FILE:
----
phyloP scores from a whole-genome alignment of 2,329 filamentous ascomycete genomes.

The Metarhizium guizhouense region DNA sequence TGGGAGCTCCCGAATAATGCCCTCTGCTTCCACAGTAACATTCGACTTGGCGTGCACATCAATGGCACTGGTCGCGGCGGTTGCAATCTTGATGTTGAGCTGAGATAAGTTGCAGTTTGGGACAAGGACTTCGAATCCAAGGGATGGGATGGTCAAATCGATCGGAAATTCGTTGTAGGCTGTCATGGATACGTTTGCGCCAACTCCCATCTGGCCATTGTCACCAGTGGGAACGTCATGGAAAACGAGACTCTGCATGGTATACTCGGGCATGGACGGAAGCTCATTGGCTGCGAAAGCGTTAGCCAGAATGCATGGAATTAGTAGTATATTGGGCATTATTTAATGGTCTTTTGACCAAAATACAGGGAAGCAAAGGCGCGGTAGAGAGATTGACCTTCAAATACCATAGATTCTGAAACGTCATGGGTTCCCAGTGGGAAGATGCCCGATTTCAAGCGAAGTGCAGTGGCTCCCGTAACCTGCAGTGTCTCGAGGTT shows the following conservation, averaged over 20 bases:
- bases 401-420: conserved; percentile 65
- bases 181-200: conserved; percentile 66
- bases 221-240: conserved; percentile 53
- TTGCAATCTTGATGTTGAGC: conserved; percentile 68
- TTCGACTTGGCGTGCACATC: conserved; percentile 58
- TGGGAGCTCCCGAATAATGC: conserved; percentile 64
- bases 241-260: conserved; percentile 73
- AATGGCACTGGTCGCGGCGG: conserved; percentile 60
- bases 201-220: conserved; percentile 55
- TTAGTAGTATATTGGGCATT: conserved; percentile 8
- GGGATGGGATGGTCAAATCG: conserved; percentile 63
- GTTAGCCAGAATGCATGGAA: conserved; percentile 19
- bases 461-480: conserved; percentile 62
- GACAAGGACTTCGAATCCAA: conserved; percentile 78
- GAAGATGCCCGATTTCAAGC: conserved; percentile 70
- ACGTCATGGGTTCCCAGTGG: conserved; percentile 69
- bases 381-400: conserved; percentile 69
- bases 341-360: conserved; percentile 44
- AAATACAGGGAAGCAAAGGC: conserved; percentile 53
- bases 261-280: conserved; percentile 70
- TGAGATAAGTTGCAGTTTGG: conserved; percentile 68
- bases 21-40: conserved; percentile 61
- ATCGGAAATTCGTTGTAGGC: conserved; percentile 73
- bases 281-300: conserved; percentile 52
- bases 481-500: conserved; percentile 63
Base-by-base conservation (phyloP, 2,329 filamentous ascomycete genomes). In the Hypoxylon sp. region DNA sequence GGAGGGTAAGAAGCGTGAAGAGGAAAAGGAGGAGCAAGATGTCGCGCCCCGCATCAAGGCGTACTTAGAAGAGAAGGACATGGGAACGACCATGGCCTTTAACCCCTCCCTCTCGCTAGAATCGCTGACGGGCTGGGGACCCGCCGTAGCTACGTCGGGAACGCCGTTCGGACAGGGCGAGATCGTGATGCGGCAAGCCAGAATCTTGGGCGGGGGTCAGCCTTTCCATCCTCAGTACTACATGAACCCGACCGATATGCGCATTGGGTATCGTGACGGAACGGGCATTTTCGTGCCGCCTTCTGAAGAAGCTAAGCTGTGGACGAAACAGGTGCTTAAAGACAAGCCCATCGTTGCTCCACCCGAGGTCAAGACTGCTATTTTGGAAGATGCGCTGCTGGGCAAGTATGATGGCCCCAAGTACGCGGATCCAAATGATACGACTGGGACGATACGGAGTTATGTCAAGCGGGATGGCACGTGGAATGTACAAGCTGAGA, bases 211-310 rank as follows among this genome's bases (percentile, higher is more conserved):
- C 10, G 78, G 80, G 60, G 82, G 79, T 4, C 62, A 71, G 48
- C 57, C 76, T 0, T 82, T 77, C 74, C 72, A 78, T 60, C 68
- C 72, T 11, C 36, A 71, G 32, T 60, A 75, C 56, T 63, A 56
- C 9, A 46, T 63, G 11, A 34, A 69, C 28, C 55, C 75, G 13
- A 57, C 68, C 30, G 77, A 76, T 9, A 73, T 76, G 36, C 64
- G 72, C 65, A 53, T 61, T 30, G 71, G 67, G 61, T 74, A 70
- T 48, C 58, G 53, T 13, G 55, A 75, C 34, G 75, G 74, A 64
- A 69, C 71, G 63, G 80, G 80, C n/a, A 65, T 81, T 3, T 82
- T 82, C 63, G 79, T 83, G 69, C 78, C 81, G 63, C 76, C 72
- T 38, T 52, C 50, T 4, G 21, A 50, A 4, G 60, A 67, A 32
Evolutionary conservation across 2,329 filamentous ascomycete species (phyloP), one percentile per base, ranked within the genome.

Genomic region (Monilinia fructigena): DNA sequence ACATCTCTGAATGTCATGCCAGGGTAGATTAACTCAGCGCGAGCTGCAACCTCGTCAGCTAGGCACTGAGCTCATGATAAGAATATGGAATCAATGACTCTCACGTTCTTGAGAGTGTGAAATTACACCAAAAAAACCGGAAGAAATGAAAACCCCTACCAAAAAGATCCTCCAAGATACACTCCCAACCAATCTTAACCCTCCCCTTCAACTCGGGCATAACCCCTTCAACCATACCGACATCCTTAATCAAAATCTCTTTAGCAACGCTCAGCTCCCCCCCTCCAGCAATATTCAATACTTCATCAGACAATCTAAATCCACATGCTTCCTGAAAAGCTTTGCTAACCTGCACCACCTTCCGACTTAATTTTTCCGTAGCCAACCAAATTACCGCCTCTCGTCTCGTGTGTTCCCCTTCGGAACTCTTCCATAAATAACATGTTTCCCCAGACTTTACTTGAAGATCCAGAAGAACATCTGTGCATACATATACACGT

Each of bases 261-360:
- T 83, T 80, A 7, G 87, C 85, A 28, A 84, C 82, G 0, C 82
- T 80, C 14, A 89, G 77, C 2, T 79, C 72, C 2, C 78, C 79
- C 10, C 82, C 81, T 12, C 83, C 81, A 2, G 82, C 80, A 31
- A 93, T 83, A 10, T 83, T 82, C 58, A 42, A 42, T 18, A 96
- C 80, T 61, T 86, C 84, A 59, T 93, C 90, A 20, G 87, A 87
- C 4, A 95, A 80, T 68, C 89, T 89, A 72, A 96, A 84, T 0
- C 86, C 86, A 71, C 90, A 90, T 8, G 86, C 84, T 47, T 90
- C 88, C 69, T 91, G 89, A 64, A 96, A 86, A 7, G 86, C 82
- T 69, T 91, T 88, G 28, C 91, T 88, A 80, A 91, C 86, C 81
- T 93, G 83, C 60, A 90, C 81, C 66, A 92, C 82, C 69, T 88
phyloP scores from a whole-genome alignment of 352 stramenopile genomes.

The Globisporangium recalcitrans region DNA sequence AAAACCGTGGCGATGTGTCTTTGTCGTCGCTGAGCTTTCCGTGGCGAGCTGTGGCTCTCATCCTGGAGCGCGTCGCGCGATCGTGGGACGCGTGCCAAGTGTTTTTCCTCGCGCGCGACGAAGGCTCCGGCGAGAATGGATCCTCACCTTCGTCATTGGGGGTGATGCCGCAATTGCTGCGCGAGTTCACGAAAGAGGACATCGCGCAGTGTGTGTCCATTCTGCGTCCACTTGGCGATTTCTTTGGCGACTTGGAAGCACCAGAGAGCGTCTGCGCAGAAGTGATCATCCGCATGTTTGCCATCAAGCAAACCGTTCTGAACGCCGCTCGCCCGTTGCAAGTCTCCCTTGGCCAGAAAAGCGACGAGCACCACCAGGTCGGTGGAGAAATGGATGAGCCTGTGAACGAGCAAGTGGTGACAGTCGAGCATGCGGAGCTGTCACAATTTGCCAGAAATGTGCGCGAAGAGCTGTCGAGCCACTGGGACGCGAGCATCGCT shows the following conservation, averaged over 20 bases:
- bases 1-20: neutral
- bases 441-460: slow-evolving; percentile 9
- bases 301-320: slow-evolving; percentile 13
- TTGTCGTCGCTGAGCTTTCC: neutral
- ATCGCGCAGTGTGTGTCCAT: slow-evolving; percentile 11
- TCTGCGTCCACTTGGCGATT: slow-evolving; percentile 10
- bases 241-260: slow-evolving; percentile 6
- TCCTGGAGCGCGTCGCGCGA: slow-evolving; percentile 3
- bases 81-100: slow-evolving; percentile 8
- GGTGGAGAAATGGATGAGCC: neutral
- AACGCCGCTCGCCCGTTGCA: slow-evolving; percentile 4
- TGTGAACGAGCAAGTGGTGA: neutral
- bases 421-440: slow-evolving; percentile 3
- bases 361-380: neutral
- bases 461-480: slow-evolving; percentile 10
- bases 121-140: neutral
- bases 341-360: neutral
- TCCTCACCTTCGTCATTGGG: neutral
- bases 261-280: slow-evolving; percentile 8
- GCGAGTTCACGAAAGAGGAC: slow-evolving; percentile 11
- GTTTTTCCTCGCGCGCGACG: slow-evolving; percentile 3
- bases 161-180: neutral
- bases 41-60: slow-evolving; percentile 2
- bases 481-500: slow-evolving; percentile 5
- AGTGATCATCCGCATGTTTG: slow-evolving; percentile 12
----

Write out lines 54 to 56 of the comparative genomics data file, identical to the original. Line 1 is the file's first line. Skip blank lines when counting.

- bases 1-20: neutral
- bases 441-460: slow-evolving; percentile 9
- bases 301-320: slow-evolving; percentile 13